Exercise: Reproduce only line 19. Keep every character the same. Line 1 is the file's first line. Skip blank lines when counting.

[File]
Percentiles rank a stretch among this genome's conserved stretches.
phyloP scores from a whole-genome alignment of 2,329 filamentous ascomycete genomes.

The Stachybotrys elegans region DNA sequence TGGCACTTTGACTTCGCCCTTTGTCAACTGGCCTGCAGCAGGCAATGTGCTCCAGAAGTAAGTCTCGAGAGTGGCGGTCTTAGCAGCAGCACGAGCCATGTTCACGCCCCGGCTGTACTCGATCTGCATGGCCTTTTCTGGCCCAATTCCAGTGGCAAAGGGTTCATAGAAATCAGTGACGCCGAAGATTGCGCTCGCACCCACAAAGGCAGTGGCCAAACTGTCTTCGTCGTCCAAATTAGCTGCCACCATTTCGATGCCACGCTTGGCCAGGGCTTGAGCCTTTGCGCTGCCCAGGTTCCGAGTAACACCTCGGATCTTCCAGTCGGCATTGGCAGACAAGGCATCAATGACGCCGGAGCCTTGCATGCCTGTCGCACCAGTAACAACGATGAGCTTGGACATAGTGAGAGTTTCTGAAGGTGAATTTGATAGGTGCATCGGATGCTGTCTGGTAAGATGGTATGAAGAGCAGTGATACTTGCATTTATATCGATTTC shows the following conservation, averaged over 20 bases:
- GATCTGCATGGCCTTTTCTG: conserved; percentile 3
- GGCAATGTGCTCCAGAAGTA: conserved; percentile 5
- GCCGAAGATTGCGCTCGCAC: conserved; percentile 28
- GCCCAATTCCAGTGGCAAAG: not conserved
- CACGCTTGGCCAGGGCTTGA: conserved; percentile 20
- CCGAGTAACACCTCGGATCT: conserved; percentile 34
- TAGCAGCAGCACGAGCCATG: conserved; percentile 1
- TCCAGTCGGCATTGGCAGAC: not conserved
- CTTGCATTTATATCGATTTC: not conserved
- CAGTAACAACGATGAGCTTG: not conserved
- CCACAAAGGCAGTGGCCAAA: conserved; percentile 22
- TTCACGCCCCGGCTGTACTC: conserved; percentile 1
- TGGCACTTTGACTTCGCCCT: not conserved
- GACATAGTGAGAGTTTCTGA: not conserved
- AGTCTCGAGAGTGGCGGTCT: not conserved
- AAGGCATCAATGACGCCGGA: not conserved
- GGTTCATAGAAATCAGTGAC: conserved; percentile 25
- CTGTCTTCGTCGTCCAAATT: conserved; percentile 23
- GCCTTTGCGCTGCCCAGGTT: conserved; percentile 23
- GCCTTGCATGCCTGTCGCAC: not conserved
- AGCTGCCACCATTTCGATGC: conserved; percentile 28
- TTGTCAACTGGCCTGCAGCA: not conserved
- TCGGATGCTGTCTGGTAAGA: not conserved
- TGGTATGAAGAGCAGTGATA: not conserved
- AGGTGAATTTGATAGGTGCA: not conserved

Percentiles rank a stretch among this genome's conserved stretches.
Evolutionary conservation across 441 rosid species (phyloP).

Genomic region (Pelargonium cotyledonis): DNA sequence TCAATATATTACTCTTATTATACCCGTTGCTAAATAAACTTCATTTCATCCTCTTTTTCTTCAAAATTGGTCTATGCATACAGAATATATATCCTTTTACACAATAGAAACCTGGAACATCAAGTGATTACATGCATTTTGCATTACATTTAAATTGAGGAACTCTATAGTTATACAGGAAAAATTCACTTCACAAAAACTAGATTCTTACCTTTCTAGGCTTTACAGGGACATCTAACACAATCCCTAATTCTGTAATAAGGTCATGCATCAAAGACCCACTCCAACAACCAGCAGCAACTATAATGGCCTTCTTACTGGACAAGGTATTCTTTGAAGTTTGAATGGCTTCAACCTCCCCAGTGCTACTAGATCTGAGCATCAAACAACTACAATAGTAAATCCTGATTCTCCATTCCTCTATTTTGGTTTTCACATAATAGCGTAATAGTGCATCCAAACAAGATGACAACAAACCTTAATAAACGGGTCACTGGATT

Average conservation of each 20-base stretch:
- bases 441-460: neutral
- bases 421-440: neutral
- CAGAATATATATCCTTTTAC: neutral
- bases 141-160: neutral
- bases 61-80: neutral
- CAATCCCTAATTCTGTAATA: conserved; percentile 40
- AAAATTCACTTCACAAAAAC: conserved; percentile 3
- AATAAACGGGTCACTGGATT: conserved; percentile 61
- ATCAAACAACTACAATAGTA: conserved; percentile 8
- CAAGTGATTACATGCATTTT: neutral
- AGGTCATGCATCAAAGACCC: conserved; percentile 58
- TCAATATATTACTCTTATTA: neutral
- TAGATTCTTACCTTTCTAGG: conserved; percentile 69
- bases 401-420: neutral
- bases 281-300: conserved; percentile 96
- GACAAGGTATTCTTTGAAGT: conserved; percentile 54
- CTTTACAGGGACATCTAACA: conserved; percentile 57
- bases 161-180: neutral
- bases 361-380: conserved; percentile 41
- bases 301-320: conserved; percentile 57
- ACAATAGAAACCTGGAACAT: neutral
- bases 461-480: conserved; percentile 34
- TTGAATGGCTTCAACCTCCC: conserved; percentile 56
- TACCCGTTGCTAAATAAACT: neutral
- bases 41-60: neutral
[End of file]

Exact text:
- AAGGCATCAATGACGCCGGA: not conserved